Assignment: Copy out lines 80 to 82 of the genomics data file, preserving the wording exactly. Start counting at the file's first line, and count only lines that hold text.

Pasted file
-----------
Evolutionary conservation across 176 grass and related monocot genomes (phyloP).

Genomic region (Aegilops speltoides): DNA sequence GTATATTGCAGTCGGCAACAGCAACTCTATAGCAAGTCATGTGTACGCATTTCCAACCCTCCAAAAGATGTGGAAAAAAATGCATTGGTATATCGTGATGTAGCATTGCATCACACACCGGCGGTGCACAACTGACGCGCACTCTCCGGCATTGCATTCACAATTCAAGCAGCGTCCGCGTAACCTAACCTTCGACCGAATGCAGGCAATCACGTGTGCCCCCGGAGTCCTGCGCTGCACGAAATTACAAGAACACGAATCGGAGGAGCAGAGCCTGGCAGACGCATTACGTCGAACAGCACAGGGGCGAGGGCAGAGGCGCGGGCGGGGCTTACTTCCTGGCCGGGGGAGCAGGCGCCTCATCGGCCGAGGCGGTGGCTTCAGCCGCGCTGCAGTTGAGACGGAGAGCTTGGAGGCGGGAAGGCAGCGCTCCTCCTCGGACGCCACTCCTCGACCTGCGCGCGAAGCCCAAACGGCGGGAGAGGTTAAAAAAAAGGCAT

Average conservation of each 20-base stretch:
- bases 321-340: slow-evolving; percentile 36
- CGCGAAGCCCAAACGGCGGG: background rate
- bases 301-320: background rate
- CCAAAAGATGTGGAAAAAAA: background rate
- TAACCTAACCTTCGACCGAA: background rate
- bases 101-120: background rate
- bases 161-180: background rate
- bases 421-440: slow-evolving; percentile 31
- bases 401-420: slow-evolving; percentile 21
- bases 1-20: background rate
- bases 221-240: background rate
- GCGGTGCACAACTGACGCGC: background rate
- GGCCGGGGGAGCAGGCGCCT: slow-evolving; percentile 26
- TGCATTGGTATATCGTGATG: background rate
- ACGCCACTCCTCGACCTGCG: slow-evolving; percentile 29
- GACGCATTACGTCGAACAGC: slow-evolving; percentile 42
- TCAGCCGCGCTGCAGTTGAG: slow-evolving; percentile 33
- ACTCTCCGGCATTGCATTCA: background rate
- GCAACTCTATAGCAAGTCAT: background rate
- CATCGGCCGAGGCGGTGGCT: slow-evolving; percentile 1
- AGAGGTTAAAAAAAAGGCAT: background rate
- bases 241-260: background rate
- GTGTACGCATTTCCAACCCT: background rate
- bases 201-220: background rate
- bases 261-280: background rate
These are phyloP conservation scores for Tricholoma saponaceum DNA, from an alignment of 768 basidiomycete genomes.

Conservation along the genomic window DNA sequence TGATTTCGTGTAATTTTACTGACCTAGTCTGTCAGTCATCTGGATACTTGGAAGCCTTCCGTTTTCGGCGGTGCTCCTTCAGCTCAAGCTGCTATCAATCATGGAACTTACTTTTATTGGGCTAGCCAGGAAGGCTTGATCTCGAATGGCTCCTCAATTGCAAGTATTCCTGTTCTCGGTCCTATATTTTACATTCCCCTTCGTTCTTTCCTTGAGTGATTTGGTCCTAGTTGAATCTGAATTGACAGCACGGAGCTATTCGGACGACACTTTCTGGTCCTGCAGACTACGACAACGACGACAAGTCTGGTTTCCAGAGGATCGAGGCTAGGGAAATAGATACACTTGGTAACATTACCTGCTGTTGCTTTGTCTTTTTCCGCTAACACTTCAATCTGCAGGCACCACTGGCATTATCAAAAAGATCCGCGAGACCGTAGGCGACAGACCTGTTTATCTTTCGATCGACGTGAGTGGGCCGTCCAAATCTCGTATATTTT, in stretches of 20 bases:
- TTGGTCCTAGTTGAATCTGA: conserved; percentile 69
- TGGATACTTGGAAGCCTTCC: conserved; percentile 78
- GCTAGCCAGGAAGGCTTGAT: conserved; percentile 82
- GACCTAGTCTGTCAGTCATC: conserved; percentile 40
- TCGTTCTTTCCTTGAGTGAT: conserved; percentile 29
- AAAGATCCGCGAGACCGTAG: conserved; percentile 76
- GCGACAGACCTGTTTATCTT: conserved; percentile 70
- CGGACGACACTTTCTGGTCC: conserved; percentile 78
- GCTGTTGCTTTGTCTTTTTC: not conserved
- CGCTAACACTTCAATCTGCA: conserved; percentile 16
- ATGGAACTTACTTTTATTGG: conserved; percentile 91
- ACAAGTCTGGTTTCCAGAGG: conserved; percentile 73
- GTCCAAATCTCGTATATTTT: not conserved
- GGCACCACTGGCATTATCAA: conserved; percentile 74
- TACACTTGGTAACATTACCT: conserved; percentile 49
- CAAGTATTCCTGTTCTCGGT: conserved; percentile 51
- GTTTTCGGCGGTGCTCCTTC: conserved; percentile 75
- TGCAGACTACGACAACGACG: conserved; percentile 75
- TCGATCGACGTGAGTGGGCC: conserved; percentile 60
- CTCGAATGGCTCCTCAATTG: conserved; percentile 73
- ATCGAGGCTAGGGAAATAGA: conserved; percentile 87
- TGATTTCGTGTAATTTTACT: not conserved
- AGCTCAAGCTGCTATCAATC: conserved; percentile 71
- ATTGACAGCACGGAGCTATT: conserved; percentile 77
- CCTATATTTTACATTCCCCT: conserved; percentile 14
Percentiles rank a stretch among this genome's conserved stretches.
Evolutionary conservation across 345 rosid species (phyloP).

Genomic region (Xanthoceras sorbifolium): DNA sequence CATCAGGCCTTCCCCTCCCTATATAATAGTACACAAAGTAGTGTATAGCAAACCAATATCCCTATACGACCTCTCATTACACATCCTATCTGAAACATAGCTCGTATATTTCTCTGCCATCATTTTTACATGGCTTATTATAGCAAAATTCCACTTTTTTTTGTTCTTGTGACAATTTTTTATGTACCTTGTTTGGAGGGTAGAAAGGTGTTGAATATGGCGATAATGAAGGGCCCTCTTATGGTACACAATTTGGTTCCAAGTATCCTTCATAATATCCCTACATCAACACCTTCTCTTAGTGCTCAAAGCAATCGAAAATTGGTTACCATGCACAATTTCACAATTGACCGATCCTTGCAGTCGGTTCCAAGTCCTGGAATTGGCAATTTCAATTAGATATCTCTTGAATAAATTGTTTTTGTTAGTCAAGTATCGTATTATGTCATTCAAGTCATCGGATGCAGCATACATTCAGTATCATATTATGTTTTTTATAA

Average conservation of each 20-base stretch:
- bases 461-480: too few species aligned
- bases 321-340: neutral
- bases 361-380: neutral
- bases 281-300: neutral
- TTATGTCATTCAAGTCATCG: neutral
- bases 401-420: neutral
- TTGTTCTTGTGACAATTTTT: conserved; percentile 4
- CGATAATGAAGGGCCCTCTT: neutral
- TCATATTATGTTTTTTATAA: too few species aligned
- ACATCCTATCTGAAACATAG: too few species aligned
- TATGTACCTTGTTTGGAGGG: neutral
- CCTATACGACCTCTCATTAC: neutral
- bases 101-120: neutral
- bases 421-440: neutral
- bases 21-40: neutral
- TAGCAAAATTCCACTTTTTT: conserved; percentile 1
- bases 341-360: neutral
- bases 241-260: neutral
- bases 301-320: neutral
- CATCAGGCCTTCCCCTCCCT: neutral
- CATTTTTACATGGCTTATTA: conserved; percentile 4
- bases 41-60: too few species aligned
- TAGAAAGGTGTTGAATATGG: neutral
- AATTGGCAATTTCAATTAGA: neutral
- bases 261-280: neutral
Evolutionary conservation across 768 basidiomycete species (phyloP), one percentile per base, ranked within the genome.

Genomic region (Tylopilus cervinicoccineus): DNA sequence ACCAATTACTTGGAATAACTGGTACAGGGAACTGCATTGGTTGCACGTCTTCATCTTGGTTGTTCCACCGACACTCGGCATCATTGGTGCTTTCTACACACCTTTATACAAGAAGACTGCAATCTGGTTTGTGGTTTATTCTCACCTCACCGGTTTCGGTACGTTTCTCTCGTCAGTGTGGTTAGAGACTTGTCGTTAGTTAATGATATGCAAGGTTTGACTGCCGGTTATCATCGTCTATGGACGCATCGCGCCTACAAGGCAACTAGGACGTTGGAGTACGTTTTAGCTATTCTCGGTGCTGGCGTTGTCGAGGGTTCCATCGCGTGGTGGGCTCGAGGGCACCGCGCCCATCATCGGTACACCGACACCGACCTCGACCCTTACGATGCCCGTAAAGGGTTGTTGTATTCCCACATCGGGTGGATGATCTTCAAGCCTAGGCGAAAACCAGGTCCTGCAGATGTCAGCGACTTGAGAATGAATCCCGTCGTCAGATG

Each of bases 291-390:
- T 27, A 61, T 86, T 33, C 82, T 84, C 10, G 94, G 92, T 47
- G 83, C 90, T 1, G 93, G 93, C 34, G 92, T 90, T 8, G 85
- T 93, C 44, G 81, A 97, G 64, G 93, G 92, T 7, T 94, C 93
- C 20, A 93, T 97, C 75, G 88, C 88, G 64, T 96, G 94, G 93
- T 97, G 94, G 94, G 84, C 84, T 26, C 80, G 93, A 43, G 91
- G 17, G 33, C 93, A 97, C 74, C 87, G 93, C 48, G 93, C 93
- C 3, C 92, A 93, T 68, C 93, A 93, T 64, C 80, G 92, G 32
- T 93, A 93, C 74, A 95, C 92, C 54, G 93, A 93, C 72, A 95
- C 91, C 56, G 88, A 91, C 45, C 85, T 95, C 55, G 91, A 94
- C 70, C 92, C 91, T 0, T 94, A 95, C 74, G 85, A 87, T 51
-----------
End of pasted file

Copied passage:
- CATTTTTACATGGCTTATTA: conserved; percentile 4
- bases 41-60: too few species aligned
- TAGAAAGGTGTTGAATATGG: neutral